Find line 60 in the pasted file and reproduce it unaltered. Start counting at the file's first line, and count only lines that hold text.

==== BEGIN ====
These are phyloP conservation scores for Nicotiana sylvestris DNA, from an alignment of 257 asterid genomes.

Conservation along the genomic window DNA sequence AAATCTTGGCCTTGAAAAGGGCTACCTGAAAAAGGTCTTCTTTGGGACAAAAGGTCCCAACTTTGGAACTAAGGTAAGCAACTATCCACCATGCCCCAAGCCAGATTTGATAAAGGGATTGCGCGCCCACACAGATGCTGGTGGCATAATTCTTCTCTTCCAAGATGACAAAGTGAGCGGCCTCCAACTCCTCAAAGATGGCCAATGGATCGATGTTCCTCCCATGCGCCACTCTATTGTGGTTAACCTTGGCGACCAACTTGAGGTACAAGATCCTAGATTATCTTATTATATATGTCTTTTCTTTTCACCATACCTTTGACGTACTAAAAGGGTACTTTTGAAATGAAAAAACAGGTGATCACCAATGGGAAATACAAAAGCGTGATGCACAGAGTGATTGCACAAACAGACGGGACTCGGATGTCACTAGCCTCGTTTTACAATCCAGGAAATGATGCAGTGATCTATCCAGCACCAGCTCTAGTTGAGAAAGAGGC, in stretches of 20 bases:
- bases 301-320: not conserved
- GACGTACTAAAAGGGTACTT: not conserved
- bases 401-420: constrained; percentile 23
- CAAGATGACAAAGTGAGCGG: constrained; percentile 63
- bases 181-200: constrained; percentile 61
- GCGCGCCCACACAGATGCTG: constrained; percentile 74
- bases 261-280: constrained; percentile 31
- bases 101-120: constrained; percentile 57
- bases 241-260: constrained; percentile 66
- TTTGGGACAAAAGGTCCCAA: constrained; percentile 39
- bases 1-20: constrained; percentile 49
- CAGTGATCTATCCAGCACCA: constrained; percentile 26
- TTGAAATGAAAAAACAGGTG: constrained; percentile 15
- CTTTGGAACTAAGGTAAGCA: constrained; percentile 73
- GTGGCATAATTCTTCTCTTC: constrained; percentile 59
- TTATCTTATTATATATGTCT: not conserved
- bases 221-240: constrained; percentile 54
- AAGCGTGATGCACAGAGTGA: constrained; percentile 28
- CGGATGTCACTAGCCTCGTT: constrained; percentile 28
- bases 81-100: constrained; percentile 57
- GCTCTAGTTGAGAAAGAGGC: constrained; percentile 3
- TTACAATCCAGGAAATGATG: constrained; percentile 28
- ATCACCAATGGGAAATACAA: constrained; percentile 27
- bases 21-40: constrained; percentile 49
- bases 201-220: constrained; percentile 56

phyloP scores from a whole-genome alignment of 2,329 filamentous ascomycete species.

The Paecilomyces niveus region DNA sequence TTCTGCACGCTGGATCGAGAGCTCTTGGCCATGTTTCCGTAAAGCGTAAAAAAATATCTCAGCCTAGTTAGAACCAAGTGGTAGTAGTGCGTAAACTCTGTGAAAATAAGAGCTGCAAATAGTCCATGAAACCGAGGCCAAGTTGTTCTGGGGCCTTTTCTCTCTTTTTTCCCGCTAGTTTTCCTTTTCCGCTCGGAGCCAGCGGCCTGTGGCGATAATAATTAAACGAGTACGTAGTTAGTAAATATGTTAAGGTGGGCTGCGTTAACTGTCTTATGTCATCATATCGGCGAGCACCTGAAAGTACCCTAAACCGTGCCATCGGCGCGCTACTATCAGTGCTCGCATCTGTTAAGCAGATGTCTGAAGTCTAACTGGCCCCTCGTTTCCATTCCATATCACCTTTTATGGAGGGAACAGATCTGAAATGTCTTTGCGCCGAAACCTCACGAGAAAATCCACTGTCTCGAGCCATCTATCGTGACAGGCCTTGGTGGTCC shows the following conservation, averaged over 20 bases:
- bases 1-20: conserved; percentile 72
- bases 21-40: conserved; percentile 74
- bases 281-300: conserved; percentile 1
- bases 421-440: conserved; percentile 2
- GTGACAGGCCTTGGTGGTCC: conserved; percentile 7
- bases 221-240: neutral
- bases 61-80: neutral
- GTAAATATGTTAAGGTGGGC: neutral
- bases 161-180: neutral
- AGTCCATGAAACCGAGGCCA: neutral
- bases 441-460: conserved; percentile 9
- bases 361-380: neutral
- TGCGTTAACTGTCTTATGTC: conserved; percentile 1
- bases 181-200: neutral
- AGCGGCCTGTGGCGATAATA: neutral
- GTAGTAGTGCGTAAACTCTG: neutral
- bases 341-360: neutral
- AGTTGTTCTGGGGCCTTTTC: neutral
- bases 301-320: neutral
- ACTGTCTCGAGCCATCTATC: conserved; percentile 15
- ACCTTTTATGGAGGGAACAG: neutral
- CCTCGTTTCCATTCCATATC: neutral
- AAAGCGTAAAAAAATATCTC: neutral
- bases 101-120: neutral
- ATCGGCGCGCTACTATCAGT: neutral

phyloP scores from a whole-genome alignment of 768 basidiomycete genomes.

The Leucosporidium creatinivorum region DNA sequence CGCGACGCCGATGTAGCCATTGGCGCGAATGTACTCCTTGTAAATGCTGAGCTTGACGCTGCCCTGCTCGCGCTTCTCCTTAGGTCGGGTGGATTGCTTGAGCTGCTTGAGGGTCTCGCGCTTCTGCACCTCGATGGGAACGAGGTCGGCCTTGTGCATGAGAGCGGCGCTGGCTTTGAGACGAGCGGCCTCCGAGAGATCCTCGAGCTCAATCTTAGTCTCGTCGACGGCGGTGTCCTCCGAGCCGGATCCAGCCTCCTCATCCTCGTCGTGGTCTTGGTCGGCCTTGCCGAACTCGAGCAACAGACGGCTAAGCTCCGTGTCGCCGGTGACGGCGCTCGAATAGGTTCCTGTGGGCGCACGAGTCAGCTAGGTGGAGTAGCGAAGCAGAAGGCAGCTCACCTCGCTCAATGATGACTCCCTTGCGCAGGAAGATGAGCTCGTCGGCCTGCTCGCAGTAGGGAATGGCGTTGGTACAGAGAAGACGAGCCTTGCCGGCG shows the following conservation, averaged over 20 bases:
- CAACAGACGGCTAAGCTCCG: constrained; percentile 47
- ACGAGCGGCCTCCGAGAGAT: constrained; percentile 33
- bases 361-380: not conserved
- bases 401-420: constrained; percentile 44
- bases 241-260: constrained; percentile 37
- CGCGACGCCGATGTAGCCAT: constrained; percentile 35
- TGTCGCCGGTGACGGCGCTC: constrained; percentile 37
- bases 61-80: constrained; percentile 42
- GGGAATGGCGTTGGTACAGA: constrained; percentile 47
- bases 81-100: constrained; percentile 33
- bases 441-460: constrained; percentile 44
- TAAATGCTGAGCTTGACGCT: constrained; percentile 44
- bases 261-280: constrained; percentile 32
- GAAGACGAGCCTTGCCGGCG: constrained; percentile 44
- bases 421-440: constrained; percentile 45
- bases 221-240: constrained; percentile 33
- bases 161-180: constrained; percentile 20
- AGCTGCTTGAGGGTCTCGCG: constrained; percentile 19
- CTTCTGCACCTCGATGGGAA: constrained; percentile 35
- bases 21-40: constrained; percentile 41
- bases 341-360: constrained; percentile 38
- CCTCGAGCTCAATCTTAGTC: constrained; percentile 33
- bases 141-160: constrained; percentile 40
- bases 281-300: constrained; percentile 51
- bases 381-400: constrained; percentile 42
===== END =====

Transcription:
- bases 401-420: constrained; percentile 44